I participated in another book fair Saturday, and as sometimes happens, the authors were more plentiful than the readers. One even told me that she can’t read anymore and doesn’t like recorded books, so one might wonder why she accompanied her friends to the event, but there really isn’t a simple answer to that, anymore than there is an answer to why sometimes book fairs are crowed with buyers and sometimes not. Publicity may have a lot to do with it, but just as likely it was the weather.
Here on the western frontier where we live, and even to the east, in the Shenandoah Valley where we assembled, we have been waiting and hoping for spring to discover us, and Saturday was it. We have had weeks of warm winter, when every tree and bulb wisely withheld new grow and simply stayed curled up knowing that it wasn’t over. In February winter decided it had been in elsewhere long enough, and came roaring back. By mid-March bulbs were pushing up, leaves were opening up, and on occasion we even had windows opening up. Then of course, the day after the magnolia blossomed, the temperature went from 50 to 5. Then it went up again. Then down again. Great for the maple syrup producers in the county . . . if it stayed that way. Instead we had weeks when the temperature dropped into the teens and never rose above the 20s. Again not unusual for living in the mountains, but somehow this year it seemed to just not stabilize. So Saturday, when the overnight was above freezing, and the daytime sun brought high 60s here and 70s in the Valley, perhaps that was all it took to send readers outside, with no thought of going to a big room full of writers and books and not much else.
Still, for those of us who write, which is a solitary and often lonely occupation (but none of us would rather do anything else), it was good to seclude ourselves with other writers, only occasionally interrupted by readers/buyers. Writers don’t have to explain to other writers what the writing process is all about, nor how seldom we think about sitting and talking about writing, instead of actually doing it. It is what we do: sit in a quiet place, hearing only the scratch of a pen or the clicking of a keyboard. It makes the kind of music we can hum, a tune we can whistle.
An interesting sidelight: I shared my table with a writer who also has an antiques business. To attract people to her books, she set up a kind of found art exhibit. Part of it was a portable typewriter, the kind writers of my generation often started with in college or perhaps earlier. I couldn’t help tuning in when a young person, perhaps still a teenager, asked my table mate what it was. She responded with a good description, and then offered the young one the opportunity to type something. Now I don’t know about you, but I began with a Royal portable that required real effort to move the keys. For that reason, when I began using computers, I often cracked and wrecked the fragile board under the keys. I mean, it took real strength to move typewriter keys enough to raise the type bar to press on the ribbon and the paper. I was eager to see how the young person would find this archaic tool. You know the answer, I’m sure. The first attempt barely moved the key or the type bar. Finally, after two or three tries, a letter actually rose up far enough and with sufficient force to press against the ribbon and paper and actually type a letter. Oh how things have changed.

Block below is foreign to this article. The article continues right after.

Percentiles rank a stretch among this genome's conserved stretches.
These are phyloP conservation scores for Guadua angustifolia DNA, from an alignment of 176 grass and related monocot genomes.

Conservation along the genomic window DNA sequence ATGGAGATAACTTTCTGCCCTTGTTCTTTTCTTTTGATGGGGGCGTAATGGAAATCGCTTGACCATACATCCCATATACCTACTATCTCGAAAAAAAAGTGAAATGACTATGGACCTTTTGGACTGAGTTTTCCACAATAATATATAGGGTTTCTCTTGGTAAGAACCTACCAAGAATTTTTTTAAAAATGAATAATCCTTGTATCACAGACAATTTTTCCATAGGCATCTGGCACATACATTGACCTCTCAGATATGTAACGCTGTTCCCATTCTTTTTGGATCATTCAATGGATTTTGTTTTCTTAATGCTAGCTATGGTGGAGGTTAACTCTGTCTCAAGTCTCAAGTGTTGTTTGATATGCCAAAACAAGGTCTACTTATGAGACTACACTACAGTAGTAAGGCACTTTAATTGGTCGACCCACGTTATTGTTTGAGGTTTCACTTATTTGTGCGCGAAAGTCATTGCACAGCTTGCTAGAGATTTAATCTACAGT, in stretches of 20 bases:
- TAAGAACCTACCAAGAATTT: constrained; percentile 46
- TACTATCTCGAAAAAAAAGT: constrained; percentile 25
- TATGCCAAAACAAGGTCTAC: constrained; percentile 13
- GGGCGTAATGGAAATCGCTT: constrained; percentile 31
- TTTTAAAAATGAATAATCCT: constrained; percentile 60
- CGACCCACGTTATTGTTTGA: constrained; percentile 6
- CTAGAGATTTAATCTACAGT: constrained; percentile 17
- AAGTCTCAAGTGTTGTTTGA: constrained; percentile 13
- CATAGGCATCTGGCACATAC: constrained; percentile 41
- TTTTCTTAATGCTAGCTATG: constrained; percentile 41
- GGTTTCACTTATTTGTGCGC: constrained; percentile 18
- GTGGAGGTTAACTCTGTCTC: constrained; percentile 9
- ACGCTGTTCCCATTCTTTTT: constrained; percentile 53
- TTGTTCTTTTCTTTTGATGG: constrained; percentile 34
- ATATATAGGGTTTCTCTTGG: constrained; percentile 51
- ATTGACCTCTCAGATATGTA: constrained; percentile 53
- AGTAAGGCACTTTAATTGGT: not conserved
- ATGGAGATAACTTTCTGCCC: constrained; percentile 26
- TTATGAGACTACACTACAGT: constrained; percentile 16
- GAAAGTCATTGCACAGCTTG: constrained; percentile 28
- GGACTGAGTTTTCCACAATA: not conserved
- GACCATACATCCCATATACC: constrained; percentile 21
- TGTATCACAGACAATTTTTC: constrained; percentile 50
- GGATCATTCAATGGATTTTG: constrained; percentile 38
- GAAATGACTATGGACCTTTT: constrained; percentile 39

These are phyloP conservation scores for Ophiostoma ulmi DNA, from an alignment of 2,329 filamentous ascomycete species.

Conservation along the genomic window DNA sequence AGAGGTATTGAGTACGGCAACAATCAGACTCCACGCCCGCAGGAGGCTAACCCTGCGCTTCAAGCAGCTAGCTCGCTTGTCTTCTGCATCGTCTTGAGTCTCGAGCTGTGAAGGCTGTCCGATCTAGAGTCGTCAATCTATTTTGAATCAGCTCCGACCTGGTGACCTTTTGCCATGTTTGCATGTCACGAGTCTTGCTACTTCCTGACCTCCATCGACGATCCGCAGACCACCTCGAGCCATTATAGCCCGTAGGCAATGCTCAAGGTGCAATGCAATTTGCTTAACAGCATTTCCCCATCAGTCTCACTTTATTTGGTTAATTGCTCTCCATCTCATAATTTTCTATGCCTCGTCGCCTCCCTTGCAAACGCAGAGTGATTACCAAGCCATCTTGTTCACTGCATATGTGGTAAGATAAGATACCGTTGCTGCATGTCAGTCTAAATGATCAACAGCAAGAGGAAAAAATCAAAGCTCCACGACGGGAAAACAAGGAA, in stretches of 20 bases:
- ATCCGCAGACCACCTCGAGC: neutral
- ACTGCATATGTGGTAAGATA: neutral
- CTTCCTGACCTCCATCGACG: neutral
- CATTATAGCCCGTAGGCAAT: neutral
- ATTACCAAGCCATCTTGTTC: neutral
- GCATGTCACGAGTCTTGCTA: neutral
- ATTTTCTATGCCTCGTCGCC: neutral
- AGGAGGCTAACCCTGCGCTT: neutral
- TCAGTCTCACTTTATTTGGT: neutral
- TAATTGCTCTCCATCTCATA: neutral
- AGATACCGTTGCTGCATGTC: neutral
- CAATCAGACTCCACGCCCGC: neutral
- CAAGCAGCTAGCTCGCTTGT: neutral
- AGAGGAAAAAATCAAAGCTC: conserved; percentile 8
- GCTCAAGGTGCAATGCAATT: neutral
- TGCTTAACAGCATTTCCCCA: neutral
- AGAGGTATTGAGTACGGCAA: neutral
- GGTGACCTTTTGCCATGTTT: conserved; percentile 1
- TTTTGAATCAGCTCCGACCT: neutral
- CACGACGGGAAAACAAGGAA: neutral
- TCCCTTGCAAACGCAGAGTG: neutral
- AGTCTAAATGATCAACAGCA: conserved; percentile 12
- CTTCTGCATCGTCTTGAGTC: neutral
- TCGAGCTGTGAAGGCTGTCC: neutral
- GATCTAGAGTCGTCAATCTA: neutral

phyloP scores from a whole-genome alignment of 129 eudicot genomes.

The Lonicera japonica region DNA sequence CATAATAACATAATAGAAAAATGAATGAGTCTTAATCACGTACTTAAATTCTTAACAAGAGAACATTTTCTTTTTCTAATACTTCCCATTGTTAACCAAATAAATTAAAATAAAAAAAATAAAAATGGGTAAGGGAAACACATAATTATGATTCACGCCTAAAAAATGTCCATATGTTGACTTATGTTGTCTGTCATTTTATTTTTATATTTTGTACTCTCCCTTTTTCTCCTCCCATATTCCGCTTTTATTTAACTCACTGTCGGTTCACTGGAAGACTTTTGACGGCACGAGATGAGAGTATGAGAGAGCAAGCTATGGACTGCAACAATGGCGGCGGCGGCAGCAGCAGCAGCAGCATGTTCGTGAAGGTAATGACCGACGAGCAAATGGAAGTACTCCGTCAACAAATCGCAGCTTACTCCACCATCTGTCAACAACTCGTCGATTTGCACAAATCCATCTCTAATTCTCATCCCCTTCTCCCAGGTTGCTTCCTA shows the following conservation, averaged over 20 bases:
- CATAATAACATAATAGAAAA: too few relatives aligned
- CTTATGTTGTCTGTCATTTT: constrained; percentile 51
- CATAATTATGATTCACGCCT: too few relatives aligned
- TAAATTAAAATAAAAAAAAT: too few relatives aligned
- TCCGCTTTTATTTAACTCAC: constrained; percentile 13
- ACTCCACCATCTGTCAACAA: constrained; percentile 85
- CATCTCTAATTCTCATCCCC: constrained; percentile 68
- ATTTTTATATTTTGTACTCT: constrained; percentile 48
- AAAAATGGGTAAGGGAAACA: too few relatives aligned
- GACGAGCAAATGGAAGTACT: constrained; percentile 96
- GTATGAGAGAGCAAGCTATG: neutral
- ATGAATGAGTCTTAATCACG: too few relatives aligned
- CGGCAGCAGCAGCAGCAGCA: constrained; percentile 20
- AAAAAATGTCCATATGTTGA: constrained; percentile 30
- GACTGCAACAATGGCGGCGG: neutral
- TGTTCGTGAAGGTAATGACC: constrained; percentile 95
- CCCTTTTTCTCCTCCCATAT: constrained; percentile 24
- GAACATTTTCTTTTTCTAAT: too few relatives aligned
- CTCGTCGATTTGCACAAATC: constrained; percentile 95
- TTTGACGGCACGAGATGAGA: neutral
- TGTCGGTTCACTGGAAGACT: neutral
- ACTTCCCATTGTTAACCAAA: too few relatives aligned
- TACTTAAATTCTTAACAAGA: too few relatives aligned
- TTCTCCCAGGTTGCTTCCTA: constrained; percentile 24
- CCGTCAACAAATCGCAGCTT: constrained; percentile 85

Today I no longer punch keys on my computer as hard as I once did. Unless I’m angry, of course, or really inspired. Then I still will hit the keys hard and fast, but the manufacturers have learned about people like me, and have built electronic boards that must be extremely tough. Oh, I’ll knock off one of the pads that serve as keys (two like that on ths laptop), but since I’m a touch typist I really don’t need the letter to know what the key is. And I like to pound the keys! It give me a real feeling of controlled power to hit ‘em hard, and again and again, and feel the emotion of what I’m writing flow from brain to paper.
Now that spring has sprung, as it were, there are more things calling to me to come outside and play. A lot of work to be done repairing the winter’s work, still trees to finish cutting and splitting and stacking by the furnace. On the decks across the front of the house there are windfall leaves, flower pots in need of replanting, repairs and refinishing of the wooden deck boards. Really there is no end to what winter has left us to do, yet I have calls from the writing desk to answer, too. I have two lives, it seems.
The first is the writing life: seeing story ideas, getting something down on paper or in a computer file, exploring the ideas and developing them. Those things take time that doesn’t look like work. For some reason, some cultural artifact in my brain, sitting and thinking without even a pencil in my hand seems like not working. I know better. I know that writing is not an active occupation. Typing is. Hearing the click of keys on paper was always music to me. The dull thud or clicking of keypads doesn’t bring forth the same response. I know all of that, just as I know the physical act of writing is the easy part. The story evolves in that dark place in the brain. Events and images and personalities all leave residue behind that find their way into characters and events and thoughts that animate our characters and stories. All of that goes on inside, before the words breakout onto a screen or a piece of paper.
Most of my writing takes place in the folds and convolutions of my brain, deep in the dark. Sometimes, though, working at something physical, something that takes more muscle than brain, allows a light I hadn’t expected to flash a direction, a solution, a question to be answered, even the answer itself. Those are the creative moments I love the most. And they can happen anywhere.
I’ll be outside.